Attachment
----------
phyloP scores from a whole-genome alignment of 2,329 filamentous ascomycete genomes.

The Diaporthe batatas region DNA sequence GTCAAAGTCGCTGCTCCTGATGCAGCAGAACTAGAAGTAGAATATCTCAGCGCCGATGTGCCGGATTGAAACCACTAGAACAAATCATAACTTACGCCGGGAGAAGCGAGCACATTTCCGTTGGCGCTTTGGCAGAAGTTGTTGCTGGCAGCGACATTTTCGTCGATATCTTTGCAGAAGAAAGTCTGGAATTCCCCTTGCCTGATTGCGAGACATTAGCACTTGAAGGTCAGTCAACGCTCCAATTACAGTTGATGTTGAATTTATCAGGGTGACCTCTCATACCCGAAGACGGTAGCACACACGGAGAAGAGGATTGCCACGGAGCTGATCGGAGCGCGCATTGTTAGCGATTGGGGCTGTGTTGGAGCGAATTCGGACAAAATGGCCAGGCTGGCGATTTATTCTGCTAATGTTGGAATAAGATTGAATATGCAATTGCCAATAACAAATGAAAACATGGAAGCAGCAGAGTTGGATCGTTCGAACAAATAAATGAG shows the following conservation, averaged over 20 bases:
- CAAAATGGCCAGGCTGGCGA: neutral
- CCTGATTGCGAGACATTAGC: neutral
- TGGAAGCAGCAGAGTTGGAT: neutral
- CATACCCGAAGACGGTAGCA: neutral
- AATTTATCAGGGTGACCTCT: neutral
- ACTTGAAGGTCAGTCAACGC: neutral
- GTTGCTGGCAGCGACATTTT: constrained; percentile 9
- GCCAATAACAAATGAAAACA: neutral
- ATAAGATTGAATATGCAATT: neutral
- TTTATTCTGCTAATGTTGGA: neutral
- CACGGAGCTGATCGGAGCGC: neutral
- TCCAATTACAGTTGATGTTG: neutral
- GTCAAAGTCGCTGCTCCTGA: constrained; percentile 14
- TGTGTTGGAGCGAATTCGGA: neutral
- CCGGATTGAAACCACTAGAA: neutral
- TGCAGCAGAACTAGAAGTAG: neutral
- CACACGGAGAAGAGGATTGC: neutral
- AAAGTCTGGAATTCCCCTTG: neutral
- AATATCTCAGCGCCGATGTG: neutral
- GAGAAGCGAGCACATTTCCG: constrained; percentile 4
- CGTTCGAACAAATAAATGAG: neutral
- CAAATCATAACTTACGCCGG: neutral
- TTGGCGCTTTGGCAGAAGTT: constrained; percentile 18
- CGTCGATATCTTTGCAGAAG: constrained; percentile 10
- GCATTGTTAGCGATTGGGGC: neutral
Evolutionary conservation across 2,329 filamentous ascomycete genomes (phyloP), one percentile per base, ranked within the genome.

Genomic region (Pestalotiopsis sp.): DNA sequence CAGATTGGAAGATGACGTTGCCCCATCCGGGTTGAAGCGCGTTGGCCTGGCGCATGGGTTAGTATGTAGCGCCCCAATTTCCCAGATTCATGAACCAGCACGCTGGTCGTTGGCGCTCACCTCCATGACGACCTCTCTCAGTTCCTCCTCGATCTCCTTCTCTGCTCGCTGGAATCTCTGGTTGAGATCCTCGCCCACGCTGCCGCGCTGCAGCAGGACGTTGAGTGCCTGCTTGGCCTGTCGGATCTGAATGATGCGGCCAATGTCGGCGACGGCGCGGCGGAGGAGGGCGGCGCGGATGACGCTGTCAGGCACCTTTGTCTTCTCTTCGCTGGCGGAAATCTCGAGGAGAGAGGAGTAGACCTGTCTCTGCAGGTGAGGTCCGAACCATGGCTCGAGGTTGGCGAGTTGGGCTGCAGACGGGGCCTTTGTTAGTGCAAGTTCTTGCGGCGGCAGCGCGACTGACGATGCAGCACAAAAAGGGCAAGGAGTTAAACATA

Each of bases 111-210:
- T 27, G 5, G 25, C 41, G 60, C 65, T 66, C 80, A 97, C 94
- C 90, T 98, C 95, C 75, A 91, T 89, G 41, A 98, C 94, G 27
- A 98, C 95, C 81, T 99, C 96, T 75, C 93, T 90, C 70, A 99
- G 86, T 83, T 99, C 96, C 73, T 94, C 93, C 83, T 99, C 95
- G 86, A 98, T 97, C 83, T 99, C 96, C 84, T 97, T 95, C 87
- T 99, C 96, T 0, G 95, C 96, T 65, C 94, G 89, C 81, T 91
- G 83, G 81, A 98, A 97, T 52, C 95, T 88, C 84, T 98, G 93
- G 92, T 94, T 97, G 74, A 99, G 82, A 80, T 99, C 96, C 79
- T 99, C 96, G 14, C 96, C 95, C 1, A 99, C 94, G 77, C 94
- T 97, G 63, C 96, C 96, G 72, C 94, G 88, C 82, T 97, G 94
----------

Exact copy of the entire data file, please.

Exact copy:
phyloP scores from a whole-genome alignment of 2,329 filamentous ascomycete genomes.

The Diaporthe batatas region DNA sequence GTCAAAGTCGCTGCTCCTGATGCAGCAGAACTAGAAGTAGAATATCTCAGCGCCGATGTGCCGGATTGAAACCACTAGAACAAATCATAACTTACGCCGGGAGAAGCGAGCACATTTCCGTTGGCGCTTTGGCAGAAGTTGTTGCTGGCAGCGACATTTTCGTCGATATCTTTGCAGAAGAAAGTCTGGAATTCCCCTTGCCTGATTGCGAGACATTAGCACTTGAAGGTCAGTCAACGCTCCAATTACAGTTGATGTTGAATTTATCAGGGTGACCTCTCATACCCGAAGACGGTAGCACACACGGAGAAGAGGATTGCCACGGAGCTGATCGGAGCGCGCATTGTTAGCGATTGGGGCTGTGTTGGAGCGAATTCGGACAAAATGGCCAGGCTGGCGATTTATTCTGCTAATGTTGGAATAAGATTGAATATGCAATTGCCAATAACAAATGAAAACATGGAAGCAGCAGAGTTGGATCGTTCGAACAAATAAATGAG shows the following conservation, averaged over 20 bases:
- CAAAATGGCCAGGCTGGCGA: neutral
- CCTGATTGCGAGACATTAGC: neutral
- TGGAAGCAGCAGAGTTGGAT: neutral
- CATACCCGAAGACGGTAGCA: neutral
- AATTTATCAGGGTGACCTCT: neutral
- ACTTGAAGGTCAGTCAACGC: neutral
- GTTGCTGGCAGCGACATTTT: constrained; percentile 9
- GCCAATAACAAATGAAAACA: neutral
- ATAAGATTGAATATGCAATT: neutral
- TTTATTCTGCTAATGTTGGA: neutral
- CACGGAGCTGATCGGAGCGC: neutral
- TCCAATTACAGTTGATGTTG: neutral
- GTCAAAGTCGCTGCTCCTGA: constrained; percentile 14
- TGTGTTGGAGCGAATTCGGA: neutral
- CCGGATTGAAACCACTAGAA: neutral
- TGCAGCAGAACTAGAAGTAG: neutral
- CACACGGAGAAGAGGATTGC: neutral
- AAAGTCTGGAATTCCCCTTG: neutral
- AATATCTCAGCGCCGATGTG: neutral
- GAGAAGCGAGCACATTTCCG: constrained; percentile 4
- CGTTCGAACAAATAAATGAG: neutral
- CAAATCATAACTTACGCCGG: neutral
- TTGGCGCTTTGGCAGAAGTT: constrained; percentile 18
- CGTCGATATCTTTGCAGAAG: constrained; percentile 10
- GCATTGTTAGCGATTGGGGC: neutral
Evolutionary conservation across 2,329 filamentous ascomycete genomes (phyloP), one percentile per base, ranked within the genome.

Genomic region (Pestalotiopsis sp.): DNA sequence CAGATTGGAAGATGACGTTGCCCCATCCGGGTTGAAGCGCGTTGGCCTGGCGCATGGGTTAGTATGTAGCGCCCCAATTTCCCAGATTCATGAACCAGCACGCTGGTCGTTGGCGCTCACCTCCATGACGACCTCTCTCAGTTCCTCCTCGATCTCCTTCTCTGCTCGCTGGAATCTCTGGTTGAGATCCTCGCCCACGCTGCCGCGCTGCAGCAGGACGTTGAGTGCCTGCTTGGCCTGTCGGATCTGAATGATGCGGCCAATGTCGGCGACGGCGCGGCGGAGGAGGGCGGCGCGGATGACGCTGTCAGGCACCTTTGTCTTCTCTTCGCTGGCGGAAATCTCGAGGAGAGAGGAGTAGACCTGTCTCTGCAGGTGAGGTCCGAACCATGGCTCGAGGTTGGCGAGTTGGGCTGCAGACGGGGCCTTTGTTAGTGCAAGTTCTTGCGGCGGCAGCGCGACTGACGATGCAGCACAAAAAGGGCAAGGAGTTAAACATA

Each of bases 111-210:
- T 27, G 5, G 25, C 41, G 60, C 65, T 66, C 80, A 97, C 94
- C 90, T 98, C 95, C 75, A 91, T 89, G 41, A 98, C 94, G 27
- A 98, C 95, C 81, T 99, C 96, T 75, C 93, T 90, C 70, A 99
- G 86, T 83, T 99, C 96, C 73, T 94, C 93, C 83, T 99, C 95
- G 86, A 98, T 97, C 83, T 99, C 96, C 84, T 97, T 95, C 87
- T 99, C 96, T 0, G 95, C 96, T 65, C 94, G 89, C 81, T 91
- G 83, G 81, A 98, A 97, T 52, C 95, T 88, C 84, T 98, G 93
- G 92, T 94, T 97, G 74, A 99, G 82, A 80, T 99, C 96, C 79
- T 99, C 96, G 14, C 96, C 95, C 1, A 99, C 94, G 77, C 94
- T 97, G 63, C 96, C 96, G 72, C 94, G 88, C 82, T 97, G 94